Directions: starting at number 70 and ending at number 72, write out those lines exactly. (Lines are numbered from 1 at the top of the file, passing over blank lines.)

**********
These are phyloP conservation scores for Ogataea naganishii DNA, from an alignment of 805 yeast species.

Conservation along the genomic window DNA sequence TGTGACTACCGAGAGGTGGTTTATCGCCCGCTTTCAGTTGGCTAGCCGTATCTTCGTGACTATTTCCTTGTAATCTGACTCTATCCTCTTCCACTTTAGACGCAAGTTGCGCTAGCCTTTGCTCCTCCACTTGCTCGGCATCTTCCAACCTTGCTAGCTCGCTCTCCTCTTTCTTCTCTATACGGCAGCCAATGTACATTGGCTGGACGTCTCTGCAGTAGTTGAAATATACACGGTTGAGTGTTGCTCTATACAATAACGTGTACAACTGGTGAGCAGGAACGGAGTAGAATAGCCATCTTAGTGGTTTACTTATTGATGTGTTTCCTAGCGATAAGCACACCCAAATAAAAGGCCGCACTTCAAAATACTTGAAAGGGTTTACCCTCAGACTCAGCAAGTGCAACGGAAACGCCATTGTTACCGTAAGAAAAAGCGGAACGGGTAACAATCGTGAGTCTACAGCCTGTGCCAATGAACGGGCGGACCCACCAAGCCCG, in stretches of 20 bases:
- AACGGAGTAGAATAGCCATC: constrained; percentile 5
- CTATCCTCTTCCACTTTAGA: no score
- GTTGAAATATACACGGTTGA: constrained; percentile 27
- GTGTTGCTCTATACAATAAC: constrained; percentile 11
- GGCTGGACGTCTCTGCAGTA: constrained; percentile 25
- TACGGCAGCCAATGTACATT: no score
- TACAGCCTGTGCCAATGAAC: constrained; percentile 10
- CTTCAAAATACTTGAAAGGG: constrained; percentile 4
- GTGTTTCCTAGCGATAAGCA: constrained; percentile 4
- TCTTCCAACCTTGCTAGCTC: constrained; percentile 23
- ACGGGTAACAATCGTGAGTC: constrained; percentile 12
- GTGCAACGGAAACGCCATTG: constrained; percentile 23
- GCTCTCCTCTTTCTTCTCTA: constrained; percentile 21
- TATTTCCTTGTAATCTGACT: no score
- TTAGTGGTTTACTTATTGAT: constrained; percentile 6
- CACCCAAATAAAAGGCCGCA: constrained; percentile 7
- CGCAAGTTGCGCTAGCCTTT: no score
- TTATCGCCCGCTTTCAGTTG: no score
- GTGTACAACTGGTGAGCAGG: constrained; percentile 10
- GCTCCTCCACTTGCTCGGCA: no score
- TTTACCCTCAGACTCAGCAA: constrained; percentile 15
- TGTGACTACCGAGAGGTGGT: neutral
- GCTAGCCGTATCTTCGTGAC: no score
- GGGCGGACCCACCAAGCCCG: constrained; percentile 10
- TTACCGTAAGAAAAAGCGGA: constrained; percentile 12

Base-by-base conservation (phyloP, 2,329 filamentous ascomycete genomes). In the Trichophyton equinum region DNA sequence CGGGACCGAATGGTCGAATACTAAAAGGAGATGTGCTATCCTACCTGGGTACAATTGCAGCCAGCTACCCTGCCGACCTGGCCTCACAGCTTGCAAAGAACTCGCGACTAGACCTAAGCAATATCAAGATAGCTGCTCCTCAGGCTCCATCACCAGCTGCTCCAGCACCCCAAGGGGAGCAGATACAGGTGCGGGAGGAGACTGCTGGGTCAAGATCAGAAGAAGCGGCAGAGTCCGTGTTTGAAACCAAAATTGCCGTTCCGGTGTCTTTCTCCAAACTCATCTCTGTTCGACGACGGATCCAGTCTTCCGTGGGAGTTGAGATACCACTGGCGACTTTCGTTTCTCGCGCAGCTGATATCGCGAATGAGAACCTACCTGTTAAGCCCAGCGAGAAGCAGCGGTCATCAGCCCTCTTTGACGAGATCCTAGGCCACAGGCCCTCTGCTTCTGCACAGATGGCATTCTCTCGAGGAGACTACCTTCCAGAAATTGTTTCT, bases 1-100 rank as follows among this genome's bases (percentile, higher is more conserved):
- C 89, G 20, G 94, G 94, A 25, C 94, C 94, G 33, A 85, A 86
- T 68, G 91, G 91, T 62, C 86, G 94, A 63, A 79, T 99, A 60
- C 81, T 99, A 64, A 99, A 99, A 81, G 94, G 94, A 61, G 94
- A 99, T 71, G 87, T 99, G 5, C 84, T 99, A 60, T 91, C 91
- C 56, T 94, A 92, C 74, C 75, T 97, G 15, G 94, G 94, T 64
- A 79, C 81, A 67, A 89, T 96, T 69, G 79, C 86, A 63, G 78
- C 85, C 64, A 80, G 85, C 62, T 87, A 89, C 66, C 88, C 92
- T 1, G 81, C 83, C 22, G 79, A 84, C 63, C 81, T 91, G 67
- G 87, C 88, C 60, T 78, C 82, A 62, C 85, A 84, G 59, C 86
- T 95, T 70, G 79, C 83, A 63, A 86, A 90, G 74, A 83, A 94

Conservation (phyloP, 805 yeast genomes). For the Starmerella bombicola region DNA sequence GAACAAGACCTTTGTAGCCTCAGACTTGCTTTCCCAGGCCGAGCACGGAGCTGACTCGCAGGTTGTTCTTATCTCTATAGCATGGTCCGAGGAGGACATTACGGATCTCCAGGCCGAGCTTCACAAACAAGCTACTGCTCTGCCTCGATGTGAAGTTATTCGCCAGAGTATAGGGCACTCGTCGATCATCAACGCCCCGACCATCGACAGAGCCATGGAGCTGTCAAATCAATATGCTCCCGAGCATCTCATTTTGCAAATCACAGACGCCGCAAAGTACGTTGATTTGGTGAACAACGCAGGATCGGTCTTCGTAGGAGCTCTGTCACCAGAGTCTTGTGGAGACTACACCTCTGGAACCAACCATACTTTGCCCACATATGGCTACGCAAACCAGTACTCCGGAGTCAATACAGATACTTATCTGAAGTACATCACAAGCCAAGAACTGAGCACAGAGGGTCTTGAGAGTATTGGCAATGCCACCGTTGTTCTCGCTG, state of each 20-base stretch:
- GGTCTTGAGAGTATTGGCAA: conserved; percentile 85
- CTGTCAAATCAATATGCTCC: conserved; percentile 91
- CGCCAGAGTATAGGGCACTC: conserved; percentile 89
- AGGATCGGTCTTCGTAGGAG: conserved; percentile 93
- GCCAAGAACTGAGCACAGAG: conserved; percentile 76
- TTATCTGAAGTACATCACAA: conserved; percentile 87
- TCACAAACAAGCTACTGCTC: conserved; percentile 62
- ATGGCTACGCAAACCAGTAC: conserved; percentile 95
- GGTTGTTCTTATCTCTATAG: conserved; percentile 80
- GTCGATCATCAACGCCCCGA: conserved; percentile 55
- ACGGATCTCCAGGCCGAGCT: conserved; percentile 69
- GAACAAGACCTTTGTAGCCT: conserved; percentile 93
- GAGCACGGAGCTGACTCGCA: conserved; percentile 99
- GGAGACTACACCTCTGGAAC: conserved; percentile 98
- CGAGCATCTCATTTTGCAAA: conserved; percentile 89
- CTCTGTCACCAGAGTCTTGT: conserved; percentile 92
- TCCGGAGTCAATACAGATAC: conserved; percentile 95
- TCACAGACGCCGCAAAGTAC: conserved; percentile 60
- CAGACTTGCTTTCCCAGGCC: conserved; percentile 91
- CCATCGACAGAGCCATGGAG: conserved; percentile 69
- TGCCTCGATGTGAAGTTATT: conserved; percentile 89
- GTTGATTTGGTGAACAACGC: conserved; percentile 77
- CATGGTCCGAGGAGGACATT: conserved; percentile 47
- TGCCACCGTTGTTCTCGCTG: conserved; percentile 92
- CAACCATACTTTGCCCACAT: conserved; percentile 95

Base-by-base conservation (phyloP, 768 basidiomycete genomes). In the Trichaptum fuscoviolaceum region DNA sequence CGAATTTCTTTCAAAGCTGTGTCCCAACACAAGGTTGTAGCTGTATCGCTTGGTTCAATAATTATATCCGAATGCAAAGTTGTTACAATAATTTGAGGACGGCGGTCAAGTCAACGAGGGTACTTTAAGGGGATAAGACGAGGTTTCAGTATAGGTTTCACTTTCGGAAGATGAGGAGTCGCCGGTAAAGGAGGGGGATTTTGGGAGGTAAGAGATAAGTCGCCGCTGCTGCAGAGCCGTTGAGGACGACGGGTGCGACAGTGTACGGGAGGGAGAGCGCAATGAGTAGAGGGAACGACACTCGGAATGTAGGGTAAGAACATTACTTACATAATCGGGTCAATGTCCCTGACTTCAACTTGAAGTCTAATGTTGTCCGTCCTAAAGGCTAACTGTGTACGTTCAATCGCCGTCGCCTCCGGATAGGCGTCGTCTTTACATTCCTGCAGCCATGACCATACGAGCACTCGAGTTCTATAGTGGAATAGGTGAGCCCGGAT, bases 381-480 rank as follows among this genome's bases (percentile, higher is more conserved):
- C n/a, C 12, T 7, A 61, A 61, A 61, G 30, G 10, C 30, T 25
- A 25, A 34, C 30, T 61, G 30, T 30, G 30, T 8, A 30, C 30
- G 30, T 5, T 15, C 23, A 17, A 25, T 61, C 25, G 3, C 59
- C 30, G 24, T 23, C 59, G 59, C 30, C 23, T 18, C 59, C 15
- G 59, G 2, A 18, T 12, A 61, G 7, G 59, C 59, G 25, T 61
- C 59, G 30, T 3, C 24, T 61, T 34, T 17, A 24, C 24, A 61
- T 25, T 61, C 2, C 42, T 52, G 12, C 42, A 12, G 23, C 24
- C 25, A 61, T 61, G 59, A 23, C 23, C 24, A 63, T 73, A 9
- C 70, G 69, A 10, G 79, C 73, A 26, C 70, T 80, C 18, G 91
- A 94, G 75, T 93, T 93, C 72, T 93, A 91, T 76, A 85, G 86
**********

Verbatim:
- G 59, G 2, A 18, T 12, A 61, G 7, G 59, C 59, G 25, T 61
- C 59, G 30, T 3, C 24, T 61, T 34, T 17, A 24, C 24, A 61
- T 25, T 61, C 2, C 42, T 52, G 12, C 42, A 12, G 23, C 24